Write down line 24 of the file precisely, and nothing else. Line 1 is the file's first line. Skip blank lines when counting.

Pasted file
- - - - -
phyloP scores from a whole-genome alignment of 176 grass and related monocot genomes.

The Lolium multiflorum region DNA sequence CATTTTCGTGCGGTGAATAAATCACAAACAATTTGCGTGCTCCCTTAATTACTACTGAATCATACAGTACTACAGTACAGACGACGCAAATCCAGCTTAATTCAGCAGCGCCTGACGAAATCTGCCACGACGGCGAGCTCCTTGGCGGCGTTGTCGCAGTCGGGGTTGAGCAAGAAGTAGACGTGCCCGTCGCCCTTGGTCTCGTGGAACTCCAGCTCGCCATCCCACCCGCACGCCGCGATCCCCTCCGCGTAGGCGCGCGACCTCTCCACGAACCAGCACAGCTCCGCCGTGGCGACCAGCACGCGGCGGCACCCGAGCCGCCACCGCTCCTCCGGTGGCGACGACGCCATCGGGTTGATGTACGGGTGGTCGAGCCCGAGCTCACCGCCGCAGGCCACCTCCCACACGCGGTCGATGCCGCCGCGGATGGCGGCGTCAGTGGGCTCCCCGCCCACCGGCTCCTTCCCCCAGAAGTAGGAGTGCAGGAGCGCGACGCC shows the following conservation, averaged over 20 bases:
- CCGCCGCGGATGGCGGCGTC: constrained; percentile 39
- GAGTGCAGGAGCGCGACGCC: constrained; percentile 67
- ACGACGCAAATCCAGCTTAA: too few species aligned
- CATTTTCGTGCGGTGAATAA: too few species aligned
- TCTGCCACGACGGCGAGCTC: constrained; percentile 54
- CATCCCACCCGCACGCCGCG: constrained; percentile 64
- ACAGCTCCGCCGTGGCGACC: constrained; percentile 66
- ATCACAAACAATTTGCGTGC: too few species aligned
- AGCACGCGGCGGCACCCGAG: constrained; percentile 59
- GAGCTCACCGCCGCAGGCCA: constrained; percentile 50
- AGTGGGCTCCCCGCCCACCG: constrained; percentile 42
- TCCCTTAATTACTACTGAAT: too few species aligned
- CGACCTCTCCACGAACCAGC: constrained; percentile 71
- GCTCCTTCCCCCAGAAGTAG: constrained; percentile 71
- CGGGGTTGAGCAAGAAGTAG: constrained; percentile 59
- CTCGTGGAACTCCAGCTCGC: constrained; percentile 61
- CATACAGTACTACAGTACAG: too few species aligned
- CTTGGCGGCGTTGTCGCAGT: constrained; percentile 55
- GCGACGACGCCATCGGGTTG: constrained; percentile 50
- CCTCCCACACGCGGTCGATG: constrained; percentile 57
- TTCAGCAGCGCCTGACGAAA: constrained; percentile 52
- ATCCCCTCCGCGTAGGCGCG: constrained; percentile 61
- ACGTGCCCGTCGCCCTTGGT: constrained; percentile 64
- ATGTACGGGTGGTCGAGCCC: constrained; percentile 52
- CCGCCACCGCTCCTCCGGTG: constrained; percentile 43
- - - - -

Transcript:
- ATCCCCTCCGCGTAGGCGCG: constrained; percentile 61